Her research is motivated by questions about how relationships to place are negotiated through literature and through historical writings. More specifically, she is concerned with how the problems of settler colonialism—the problems inherent when colonizers from an “old” world seek to inhabit a “new” one already inhabited by others—are represented formally or aesthetically. Her work examines settlement as a problem that manifests itself across literary genres and cultural forms.
Questions about representations of settler colonialism as well as travel and cross-cultural contact have taken Melissa from the United States to New Zealand and back, and now to Canada. As a result, her work is invested in reorienting geographic as well as temporal and generic boundaries.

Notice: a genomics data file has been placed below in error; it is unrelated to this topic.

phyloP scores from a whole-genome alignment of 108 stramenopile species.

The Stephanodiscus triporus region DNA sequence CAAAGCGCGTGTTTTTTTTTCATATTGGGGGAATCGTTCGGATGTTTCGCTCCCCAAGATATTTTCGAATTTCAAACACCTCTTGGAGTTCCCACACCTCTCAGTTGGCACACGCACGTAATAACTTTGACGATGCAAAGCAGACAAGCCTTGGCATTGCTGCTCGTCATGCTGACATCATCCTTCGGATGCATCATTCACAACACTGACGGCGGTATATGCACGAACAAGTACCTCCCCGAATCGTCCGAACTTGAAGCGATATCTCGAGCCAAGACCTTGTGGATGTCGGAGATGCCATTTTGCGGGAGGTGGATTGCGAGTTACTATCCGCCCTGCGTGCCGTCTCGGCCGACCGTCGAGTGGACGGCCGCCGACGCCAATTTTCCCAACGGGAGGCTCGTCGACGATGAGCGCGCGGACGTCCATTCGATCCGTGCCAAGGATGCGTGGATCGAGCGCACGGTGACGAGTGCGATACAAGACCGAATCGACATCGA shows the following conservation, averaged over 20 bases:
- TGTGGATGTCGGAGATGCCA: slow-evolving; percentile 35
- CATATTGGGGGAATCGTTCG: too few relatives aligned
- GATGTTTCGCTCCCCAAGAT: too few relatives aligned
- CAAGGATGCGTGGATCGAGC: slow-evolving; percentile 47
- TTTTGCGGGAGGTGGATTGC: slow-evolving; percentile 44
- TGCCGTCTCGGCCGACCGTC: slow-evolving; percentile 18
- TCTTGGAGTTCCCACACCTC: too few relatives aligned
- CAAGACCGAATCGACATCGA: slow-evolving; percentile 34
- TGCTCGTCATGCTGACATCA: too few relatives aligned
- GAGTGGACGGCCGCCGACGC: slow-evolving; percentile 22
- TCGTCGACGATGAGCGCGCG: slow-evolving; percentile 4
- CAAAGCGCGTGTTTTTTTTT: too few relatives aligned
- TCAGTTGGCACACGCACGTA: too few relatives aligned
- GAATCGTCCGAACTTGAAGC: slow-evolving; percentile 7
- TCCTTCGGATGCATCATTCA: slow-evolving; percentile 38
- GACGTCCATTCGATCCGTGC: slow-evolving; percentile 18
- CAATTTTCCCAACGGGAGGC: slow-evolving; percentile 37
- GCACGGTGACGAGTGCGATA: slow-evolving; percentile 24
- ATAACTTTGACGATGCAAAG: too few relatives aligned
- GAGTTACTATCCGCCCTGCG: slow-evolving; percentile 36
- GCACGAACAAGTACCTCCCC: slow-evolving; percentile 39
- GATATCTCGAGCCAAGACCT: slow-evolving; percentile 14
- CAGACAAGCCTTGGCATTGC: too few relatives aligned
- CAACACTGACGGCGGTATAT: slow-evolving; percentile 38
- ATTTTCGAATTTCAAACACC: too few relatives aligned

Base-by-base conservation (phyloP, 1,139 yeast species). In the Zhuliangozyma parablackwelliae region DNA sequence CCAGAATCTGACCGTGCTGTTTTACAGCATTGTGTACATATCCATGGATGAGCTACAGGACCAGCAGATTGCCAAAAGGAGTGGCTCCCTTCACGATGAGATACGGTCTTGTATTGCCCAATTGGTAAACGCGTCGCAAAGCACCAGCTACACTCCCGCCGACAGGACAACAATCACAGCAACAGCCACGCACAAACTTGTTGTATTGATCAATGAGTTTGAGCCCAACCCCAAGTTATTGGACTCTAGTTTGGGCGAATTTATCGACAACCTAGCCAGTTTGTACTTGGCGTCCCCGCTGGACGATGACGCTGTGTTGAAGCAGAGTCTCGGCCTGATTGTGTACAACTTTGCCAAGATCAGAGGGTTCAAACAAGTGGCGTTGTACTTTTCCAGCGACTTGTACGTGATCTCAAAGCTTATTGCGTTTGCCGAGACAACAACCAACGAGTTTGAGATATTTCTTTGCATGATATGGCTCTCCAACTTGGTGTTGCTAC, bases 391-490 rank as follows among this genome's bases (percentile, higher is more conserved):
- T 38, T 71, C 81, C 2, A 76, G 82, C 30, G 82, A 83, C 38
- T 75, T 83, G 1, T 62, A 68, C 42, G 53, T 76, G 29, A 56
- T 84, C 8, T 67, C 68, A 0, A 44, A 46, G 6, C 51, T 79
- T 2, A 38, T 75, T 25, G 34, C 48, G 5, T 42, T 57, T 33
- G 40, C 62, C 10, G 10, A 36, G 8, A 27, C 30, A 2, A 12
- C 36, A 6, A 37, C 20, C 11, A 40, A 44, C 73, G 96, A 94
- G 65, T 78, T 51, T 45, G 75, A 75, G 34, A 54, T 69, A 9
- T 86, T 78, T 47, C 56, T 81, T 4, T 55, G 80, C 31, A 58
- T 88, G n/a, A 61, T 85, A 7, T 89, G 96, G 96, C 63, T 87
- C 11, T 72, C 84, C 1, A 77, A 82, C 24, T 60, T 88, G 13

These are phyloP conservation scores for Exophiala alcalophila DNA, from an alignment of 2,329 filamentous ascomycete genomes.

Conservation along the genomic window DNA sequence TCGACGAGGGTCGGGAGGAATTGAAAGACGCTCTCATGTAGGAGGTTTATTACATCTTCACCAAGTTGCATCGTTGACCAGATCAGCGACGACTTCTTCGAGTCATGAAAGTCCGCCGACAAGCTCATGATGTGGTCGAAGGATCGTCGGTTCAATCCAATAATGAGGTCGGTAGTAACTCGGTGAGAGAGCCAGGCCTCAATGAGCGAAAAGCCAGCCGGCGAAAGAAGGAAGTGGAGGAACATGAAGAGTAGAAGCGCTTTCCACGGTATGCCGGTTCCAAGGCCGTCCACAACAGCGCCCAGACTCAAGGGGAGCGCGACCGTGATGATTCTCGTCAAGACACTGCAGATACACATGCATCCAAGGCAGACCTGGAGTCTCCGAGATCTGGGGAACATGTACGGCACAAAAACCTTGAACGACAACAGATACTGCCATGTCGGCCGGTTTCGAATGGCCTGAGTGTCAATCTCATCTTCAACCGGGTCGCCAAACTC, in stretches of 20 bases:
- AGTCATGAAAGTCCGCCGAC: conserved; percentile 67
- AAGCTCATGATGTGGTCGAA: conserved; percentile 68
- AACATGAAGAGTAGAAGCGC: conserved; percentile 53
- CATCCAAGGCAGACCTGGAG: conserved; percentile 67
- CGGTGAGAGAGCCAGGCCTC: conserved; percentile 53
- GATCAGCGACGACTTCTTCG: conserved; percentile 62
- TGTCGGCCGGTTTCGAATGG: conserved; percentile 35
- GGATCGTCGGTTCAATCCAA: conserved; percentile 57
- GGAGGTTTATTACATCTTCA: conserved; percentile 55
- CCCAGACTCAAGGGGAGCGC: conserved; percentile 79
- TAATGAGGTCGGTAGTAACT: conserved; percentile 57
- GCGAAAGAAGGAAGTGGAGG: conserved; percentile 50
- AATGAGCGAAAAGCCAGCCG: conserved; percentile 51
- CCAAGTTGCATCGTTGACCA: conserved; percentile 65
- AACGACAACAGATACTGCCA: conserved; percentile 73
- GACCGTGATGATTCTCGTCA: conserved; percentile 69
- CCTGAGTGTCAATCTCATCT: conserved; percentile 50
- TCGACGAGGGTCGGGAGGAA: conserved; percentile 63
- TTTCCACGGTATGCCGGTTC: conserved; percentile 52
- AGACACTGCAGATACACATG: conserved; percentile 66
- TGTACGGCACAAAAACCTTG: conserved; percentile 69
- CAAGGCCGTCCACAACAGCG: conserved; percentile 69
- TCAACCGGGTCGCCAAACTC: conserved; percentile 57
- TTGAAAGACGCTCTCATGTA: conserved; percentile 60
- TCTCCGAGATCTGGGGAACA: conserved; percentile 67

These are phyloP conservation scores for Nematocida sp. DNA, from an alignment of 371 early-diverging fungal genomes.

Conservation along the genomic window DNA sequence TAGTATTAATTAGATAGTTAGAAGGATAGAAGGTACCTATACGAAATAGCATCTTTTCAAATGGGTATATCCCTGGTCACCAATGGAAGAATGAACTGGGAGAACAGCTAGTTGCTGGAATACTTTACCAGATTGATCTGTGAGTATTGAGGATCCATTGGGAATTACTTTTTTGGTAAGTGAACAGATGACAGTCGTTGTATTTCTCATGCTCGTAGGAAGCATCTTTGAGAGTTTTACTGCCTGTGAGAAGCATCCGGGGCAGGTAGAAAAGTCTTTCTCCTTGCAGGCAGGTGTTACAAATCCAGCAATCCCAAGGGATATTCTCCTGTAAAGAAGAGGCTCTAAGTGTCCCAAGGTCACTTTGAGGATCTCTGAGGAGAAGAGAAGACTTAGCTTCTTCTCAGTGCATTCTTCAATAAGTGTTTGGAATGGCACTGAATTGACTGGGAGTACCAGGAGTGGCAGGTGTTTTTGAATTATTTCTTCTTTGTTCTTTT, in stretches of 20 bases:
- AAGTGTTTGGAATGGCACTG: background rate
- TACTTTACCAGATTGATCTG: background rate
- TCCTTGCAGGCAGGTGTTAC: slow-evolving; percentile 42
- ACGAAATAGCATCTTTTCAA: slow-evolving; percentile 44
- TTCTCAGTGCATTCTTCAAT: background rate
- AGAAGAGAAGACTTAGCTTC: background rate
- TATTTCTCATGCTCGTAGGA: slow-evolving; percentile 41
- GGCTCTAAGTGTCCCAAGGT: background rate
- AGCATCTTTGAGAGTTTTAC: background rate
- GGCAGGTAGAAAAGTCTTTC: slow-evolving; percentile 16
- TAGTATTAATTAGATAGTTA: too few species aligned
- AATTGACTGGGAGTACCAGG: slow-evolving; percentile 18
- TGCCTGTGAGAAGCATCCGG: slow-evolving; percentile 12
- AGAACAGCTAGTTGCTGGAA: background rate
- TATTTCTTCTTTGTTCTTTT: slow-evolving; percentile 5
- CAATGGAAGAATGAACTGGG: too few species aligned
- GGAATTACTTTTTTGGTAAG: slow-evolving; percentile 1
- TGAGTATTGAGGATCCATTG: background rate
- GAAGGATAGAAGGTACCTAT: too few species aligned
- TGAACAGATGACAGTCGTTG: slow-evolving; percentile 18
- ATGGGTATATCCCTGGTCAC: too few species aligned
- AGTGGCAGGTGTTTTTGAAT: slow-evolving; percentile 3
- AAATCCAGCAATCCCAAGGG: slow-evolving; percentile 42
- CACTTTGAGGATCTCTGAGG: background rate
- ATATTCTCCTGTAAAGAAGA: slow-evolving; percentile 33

In the classroom Melissa encourages students to develop the fundamental skills of literary analysis, to engage in conversations with texts and with each other, and to hone their writing. She likes students to leave her classes excited by the range of U.S. literatures they have encountered and eager for more.
Before coming to the University of Toronto Melissa taught at Rice University and Cornell University.